A disgraced Michigan oncologist already under federal indictment for federal Medicaid fraud has more legal battles ahead after former patient filed a civil lawsuit against him for subjecting him to “excessive chemotherapy.”
In the Medicare fraud case filed in federal court, the government alleges that Fata intentionally misdiagnosed patients and prescribed grueling chemotherapy and other treatments in money-making scheme. The federal Medicare trial is scheduled to begin in August.
In January 2012, Durst began a series of treatments his attorneys argued breached several standards of practice.
“The most significant breach was in the fact that he initiated chemotherapy prior to the start of radiation therapy, even though there is no demonstrated benefit to initiating chemotherapy prior to the start of radiation for the kind of cancer that the plaintiff had; not continuing it after the radiation ceases,” according to the lawsuit.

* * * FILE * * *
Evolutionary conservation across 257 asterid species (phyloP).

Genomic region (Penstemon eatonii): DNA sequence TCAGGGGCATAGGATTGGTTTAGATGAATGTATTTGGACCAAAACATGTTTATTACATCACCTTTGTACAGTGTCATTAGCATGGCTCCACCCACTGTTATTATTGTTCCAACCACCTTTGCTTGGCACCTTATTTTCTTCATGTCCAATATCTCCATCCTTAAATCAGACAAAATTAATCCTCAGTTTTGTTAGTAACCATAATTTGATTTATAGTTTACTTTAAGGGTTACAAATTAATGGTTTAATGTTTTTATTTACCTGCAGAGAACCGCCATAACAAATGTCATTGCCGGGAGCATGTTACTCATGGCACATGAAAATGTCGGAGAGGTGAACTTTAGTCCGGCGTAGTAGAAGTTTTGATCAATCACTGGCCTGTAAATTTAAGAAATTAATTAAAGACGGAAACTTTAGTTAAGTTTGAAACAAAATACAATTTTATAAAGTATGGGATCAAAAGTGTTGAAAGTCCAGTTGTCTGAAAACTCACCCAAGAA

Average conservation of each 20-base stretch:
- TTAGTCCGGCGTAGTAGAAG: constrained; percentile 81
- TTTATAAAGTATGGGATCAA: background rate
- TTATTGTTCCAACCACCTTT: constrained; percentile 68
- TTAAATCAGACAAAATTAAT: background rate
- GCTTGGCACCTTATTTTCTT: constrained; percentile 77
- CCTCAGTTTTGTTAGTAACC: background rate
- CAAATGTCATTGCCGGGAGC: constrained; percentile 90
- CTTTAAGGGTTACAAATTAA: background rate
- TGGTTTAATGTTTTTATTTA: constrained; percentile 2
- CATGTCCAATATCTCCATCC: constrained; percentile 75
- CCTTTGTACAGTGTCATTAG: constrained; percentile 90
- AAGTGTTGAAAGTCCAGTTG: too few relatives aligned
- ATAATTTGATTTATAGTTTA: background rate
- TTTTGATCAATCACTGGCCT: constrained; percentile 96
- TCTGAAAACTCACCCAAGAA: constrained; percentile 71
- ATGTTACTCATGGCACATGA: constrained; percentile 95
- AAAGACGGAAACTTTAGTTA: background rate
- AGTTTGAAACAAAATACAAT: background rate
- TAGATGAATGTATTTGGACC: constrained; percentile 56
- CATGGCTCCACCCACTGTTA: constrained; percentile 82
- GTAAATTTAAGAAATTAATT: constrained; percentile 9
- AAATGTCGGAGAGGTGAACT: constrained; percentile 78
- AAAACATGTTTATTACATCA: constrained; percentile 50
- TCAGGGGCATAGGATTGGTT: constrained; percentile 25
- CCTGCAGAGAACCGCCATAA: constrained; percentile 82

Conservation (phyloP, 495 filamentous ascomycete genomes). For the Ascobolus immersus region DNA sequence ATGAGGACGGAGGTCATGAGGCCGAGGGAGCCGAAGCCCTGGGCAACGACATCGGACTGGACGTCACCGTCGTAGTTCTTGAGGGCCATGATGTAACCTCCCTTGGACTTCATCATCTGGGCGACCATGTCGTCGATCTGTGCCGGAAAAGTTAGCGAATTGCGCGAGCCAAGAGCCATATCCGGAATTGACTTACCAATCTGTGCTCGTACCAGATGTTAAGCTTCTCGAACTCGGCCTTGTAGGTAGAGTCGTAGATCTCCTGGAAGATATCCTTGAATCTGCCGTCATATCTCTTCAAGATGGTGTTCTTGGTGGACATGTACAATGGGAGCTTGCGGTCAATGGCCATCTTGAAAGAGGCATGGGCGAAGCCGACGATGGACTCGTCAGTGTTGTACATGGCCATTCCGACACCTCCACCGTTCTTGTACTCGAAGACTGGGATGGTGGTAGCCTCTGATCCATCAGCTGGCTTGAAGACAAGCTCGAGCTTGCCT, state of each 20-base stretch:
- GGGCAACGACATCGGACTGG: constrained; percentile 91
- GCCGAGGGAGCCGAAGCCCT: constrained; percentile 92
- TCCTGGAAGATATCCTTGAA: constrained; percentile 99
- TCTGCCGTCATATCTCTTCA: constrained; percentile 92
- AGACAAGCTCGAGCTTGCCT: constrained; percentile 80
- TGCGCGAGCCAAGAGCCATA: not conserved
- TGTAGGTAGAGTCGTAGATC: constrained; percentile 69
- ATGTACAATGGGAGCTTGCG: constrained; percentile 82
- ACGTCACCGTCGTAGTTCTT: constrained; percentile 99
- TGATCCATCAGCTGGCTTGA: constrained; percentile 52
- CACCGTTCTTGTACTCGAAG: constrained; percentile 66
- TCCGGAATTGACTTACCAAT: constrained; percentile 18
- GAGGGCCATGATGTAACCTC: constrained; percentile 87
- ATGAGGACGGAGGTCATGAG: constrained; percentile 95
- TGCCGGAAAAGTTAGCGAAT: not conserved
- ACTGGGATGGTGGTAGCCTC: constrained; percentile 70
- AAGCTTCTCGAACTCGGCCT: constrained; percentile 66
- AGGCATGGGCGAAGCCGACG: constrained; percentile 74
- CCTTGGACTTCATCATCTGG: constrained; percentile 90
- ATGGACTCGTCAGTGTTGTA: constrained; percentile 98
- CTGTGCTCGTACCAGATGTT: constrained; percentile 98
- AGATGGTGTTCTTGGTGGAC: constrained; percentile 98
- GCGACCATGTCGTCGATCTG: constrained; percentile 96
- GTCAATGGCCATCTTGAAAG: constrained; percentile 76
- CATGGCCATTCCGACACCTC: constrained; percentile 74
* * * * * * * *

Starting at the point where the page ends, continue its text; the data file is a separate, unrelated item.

The lawsuit is the first filed in civil court against Fata. Named with him as defendants are Michigan Hematology-Oncology and Crittenton Cancer Center, V. Elayne Arterberry and Michigan Radiation Associates.
Stewart is seeking damages against all defendants for his client.
Fata’s attorney, John Toth, filed a response denying negligence “in any manner whatsoever” and said “that any and all of the care and treatment rendered by them in all respects complied with the applicable standard of practice.”